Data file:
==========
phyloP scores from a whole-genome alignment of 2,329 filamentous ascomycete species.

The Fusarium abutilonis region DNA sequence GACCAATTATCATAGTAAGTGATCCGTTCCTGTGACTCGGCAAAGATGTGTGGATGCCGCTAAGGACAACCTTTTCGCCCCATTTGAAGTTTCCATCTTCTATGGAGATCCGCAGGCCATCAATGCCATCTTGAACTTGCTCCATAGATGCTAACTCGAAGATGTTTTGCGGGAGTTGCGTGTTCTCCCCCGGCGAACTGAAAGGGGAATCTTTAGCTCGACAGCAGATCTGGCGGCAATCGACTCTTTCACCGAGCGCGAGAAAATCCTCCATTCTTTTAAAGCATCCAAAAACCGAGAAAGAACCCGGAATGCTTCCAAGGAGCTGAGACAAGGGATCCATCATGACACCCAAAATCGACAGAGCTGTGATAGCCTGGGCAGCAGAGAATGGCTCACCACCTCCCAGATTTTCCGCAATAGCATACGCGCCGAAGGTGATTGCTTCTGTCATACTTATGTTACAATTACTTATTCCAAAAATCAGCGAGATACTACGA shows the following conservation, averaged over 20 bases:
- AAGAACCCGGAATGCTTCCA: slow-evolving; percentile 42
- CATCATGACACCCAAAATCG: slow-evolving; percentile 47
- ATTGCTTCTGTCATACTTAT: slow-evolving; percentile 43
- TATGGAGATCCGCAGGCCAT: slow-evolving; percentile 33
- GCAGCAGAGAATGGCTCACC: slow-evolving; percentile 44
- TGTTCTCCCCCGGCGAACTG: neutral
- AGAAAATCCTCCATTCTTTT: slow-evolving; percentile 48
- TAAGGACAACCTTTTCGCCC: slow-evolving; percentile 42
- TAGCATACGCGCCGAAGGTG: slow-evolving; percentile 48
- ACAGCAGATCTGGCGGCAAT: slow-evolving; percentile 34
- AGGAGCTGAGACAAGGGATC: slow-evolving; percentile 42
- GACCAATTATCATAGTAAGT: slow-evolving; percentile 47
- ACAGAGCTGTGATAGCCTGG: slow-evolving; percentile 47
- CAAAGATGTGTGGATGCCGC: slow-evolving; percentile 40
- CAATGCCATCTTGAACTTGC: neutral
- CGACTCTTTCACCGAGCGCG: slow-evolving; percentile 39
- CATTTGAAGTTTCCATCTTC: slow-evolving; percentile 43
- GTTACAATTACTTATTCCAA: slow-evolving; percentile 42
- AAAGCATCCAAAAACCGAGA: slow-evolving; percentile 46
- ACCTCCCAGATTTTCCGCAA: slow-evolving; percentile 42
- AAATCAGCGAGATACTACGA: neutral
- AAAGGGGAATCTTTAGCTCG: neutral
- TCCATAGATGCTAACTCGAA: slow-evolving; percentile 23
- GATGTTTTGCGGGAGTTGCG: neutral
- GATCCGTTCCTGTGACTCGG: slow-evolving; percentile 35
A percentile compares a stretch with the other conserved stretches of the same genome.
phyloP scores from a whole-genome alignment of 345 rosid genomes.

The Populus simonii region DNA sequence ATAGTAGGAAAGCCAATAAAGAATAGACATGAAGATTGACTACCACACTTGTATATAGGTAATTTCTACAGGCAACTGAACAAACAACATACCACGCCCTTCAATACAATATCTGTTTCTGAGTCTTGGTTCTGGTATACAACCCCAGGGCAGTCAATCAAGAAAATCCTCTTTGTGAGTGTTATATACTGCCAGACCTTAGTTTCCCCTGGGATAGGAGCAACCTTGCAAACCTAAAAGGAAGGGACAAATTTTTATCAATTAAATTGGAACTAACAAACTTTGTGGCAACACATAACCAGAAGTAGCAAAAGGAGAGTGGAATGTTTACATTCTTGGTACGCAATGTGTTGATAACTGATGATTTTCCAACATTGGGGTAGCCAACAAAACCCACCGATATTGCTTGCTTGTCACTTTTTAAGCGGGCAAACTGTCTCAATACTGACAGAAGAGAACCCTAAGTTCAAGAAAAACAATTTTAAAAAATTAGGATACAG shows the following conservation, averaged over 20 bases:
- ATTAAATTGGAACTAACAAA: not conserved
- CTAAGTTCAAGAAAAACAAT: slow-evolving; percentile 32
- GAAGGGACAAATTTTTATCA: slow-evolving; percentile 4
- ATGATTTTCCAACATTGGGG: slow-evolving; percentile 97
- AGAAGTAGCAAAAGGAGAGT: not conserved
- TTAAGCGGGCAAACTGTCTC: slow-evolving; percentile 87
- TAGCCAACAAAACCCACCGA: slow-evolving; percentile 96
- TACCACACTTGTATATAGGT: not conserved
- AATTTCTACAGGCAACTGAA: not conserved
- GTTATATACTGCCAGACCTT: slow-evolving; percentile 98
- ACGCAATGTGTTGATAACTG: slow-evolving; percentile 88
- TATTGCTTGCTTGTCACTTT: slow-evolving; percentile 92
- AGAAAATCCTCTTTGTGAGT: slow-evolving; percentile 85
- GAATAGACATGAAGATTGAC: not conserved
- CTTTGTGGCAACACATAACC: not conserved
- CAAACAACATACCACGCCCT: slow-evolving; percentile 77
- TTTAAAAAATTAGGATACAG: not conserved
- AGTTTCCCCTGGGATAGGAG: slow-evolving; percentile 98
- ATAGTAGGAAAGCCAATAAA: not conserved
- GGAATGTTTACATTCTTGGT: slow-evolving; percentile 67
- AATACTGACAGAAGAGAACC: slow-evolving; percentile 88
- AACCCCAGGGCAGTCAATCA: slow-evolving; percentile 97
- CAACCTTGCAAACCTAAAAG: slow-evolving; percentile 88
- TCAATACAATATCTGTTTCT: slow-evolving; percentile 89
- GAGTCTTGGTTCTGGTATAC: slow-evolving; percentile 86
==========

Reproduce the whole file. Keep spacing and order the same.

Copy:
phyloP scores from a whole-genome alignment of 2,329 filamentous ascomycete species.

The Fusarium abutilonis region DNA sequence GACCAATTATCATAGTAAGTGATCCGTTCCTGTGACTCGGCAAAGATGTGTGGATGCCGCTAAGGACAACCTTTTCGCCCCATTTGAAGTTTCCATCTTCTATGGAGATCCGCAGGCCATCAATGCCATCTTGAACTTGCTCCATAGATGCTAACTCGAAGATGTTTTGCGGGAGTTGCGTGTTCTCCCCCGGCGAACTGAAAGGGGAATCTTTAGCTCGACAGCAGATCTGGCGGCAATCGACTCTTTCACCGAGCGCGAGAAAATCCTCCATTCTTTTAAAGCATCCAAAAACCGAGAAAGAACCCGGAATGCTTCCAAGGAGCTGAGACAAGGGATCCATCATGACACCCAAAATCGACAGAGCTGTGATAGCCTGGGCAGCAGAGAATGGCTCACCACCTCCCAGATTTTCCGCAATAGCATACGCGCCGAAGGTGATTGCTTCTGTCATACTTATGTTACAATTACTTATTCCAAAAATCAGCGAGATACTACGA shows the following conservation, averaged over 20 bases:
- AAGAACCCGGAATGCTTCCA: slow-evolving; percentile 42
- CATCATGACACCCAAAATCG: slow-evolving; percentile 47
- ATTGCTTCTGTCATACTTAT: slow-evolving; percentile 43
- TATGGAGATCCGCAGGCCAT: slow-evolving; percentile 33
- GCAGCAGAGAATGGCTCACC: slow-evolving; percentile 44
- TGTTCTCCCCCGGCGAACTG: neutral
- AGAAAATCCTCCATTCTTTT: slow-evolving; percentile 48
- TAAGGACAACCTTTTCGCCC: slow-evolving; percentile 42
- TAGCATACGCGCCGAAGGTG: slow-evolving; percentile 48
- ACAGCAGATCTGGCGGCAAT: slow-evolving; percentile 34
- AGGAGCTGAGACAAGGGATC: slow-evolving; percentile 42
- GACCAATTATCATAGTAAGT: slow-evolving; percentile 47
- ACAGAGCTGTGATAGCCTGG: slow-evolving; percentile 47
- CAAAGATGTGTGGATGCCGC: slow-evolving; percentile 40
- CAATGCCATCTTGAACTTGC: neutral
- CGACTCTTTCACCGAGCGCG: slow-evolving; percentile 39
- CATTTGAAGTTTCCATCTTC: slow-evolving; percentile 43
- GTTACAATTACTTATTCCAA: slow-evolving; percentile 42
- AAAGCATCCAAAAACCGAGA: slow-evolving; percentile 46
- ACCTCCCAGATTTTCCGCAA: slow-evolving; percentile 42
- AAATCAGCGAGATACTACGA: neutral
- AAAGGGGAATCTTTAGCTCG: neutral
- TCCATAGATGCTAACTCGAA: slow-evolving; percentile 23
- GATGTTTTGCGGGAGTTGCG: neutral
- GATCCGTTCCTGTGACTCGG: slow-evolving; percentile 35
A percentile compares a stretch with the other conserved stretches of the same genome.
phyloP scores from a whole-genome alignment of 345 rosid genomes.

The Populus simonii region DNA sequence ATAGTAGGAAAGCCAATAAAGAATAGACATGAAGATTGACTACCACACTTGTATATAGGTAATTTCTACAGGCAACTGAACAAACAACATACCACGCCCTTCAATACAATATCTGTTTCTGAGTCTTGGTTCTGGTATACAACCCCAGGGCAGTCAATCAAGAAAATCCTCTTTGTGAGTGTTATATACTGCCAGACCTTAGTTTCCCCTGGGATAGGAGCAACCTTGCAAACCTAAAAGGAAGGGACAAATTTTTATCAATTAAATTGGAACTAACAAACTTTGTGGCAACACATAACCAGAAGTAGCAAAAGGAGAGTGGAATGTTTACATTCTTGGTACGCAATGTGTTGATAACTGATGATTTTCCAACATTGGGGTAGCCAACAAAACCCACCGATATTGCTTGCTTGTCACTTTTTAAGCGGGCAAACTGTCTCAATACTGACAGAAGAGAACCCTAAGTTCAAGAAAAACAATTTTAAAAAATTAGGATACAG shows the following conservation, averaged over 20 bases:
- ATTAAATTGGAACTAACAAA: not conserved
- CTAAGTTCAAGAAAAACAAT: slow-evolving; percentile 32
- GAAGGGACAAATTTTTATCA: slow-evolving; percentile 4
- ATGATTTTCCAACATTGGGG: slow-evolving; percentile 97
- AGAAGTAGCAAAAGGAGAGT: not conserved
- TTAAGCGGGCAAACTGTCTC: slow-evolving; percentile 87
- TAGCCAACAAAACCCACCGA: slow-evolving; percentile 96
- TACCACACTTGTATATAGGT: not conserved
- AATTTCTACAGGCAACTGAA: not conserved
- GTTATATACTGCCAGACCTT: slow-evolving; percentile 98
- ACGCAATGTGTTGATAACTG: slow-evolving; percentile 88
- TATTGCTTGCTTGTCACTTT: slow-evolving; percentile 92
- AGAAAATCCTCTTTGTGAGT: slow-evolving; percentile 85
- GAATAGACATGAAGATTGAC: not conserved
- CTTTGTGGCAACACATAACC: not conserved
- CAAACAACATACCACGCCCT: slow-evolving; percentile 77
- TTTAAAAAATTAGGATACAG: not conserved
- AGTTTCCCCTGGGATAGGAG: slow-evolving; percentile 98
- ATAGTAGGAAAGCCAATAAA: not conserved
- GGAATGTTTACATTCTTGGT: slow-evolving; percentile 67
- AATACTGACAGAAGAGAACC: slow-evolving; percentile 88
- AACCCCAGGGCAGTCAATCA: slow-evolving; percentile 97
- CAACCTTGCAAACCTAAAAG: slow-evolving; percentile 88
- TCAATACAATATCTGTTTCT: slow-evolving; percentile 89
- GAGTCTTGGTTCTGGTATAC: slow-evolving; percentile 86